This particular solicitor is a volunteer, and he usually deals with big-name givers and well-known organizations. I was a bit surprised to see him soliciting for a program that primarily runs its wonderful programs somewhere in Minneapolis and in northern Canada.
Instead of responding with a humorous, “Not you, again,” I must have written a one- or two-word nicety and sent a small contribution. I was shocked to receive an email from him.
Thank you so much for finding time in your busy schedule to write a nice note and a generous donation. It’s very meaningful to me. Thank you.
To me, it’s not the size of the donation as much as it is not being totally ignored by so many complaining that I send too many requests. Merubim tzorchei amcha and our job is to be noseh b’ol. That’s what we learned from our rosh hayeshiva.
For the record, he was overly gracious. I am busy, but not too busy to make a few clicks. No, I did not write an extravagantly nice note. I wrote one line. Finally, it was a small check. It was not a generous donation.
And for that very reason, his response moved me. I am sure that the next time I see an entreaty from the aforementioned askan, I will once again try to help, albeit in a small way.
Furthermore, I learned a tremendous lesson. No matter what you get and no matter how it is given, always be gracious. Never say, “Is that all?”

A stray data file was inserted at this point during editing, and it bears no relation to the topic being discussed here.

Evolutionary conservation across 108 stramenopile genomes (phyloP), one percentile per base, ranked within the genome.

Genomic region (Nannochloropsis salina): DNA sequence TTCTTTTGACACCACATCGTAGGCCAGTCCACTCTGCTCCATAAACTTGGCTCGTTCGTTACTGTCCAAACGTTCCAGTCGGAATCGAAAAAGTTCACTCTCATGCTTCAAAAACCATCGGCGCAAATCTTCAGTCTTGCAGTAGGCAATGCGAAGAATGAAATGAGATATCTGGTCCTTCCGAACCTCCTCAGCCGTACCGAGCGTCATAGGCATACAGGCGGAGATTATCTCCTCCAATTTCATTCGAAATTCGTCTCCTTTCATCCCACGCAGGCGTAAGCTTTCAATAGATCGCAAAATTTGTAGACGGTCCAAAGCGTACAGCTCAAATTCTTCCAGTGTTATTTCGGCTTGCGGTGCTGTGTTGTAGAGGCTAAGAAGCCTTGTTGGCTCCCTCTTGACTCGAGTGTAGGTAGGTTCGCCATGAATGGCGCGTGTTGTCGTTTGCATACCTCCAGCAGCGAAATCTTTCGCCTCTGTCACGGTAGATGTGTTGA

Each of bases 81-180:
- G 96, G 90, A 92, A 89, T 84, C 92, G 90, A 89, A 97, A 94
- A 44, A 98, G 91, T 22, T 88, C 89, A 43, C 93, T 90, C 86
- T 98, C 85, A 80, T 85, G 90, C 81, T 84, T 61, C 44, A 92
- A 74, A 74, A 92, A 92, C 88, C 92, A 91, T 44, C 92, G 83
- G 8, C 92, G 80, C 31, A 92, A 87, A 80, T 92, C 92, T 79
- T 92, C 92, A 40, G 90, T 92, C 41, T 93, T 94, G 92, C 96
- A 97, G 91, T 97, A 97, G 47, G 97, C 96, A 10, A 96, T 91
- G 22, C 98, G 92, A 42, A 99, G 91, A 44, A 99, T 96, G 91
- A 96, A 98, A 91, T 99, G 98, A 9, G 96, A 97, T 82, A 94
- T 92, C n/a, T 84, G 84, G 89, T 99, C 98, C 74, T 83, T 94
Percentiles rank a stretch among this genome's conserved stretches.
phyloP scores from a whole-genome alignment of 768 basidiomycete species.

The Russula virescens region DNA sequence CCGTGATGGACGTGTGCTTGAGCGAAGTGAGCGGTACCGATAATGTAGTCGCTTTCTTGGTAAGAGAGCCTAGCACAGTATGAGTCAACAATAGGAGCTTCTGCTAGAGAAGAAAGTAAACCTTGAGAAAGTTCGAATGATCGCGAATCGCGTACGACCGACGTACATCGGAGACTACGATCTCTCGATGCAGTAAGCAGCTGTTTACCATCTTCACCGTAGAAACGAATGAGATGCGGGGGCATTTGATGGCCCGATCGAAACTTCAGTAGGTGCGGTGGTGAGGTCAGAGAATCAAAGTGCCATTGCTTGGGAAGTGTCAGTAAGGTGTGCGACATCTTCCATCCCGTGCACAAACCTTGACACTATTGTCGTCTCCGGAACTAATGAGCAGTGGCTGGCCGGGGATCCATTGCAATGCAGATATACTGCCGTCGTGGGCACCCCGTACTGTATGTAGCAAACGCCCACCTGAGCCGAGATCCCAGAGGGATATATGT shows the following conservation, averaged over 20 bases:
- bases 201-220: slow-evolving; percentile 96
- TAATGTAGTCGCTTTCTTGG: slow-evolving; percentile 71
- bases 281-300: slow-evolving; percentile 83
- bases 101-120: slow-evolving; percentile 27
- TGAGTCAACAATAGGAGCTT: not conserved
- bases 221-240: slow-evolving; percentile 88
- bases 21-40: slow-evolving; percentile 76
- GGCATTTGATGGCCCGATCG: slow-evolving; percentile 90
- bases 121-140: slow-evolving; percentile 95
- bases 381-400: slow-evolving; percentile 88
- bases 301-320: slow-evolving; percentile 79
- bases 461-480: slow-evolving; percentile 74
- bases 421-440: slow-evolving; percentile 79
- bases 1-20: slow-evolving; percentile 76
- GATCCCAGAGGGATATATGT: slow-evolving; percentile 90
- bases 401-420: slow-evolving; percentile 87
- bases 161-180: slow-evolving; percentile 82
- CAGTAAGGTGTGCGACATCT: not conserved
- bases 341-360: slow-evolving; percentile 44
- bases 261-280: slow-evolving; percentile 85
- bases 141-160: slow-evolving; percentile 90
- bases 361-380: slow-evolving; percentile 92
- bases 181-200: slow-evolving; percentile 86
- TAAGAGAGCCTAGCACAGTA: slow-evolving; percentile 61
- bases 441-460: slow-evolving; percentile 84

From his response, I gather that there are those who quibble with him about the constant barrage of requests. I empathize, but argue. You spend at least one day a week, whether it be on Friday night, at Shabbos seudah shlishis, or during the daily post-davening supplications, asking the Almighty, “Only goodness and kindness opportunities should pursue me all the days of my life and I shall dwell in the house of Hashem for many long years” (Tehillim 23).
Indeed, you asked that tov and chesed should pursue you. Would you rather that they pursue you or that you pursue them? I am sure that you would rather the former than the latter.
Whether on the giving end or the receiving end, always be gracious.
Rabbi Berel Wein tells the story of how as rosh yeshiva of Yeshiva Shaarei Torah in Monsey, he flew to Los Angeles to meet a well-known philanthropist. His meeting seemed to have been a success, and he came back to New York assured that a nice check would arrive soon.
The disappointment was palpable and the frustration overwhelming when a FedEx envelope greeted his arrival back in his yeshiva containing a check for 18 dollars.
Rabbi Wein wanted to write a scathing letter, but instead, licking his chops, he wrote a gracious response. He was lucky that he did not write the intended letter. The next day, another envelope came with a magnanimous donation, including an apology letter from the secretary, who had mixed up Rabbi Wein’s institution with another one with the same name.
Indeed, many of us are being chased. We are being pursued by chesed and the opportunity to give tzedakah. It is harder to be pursued when you are in the house of Hashem, before or after or during davening, than when you are sitting in front of your desktop checking your email. But either way, even if you cannot give to everyone, you can ingest the fact that Yidden are taking of their time and own monies to help others in need. And as many times as you may hit the delete button, there may be one or two messages that will resonate with you. It may evoke a check. It may evoke an idea. It may evoke a kind word that will mean so much to a person in pain, who is only trying to help others in similar or worse pain. And it may not only change your attitude, it may change your life entirely.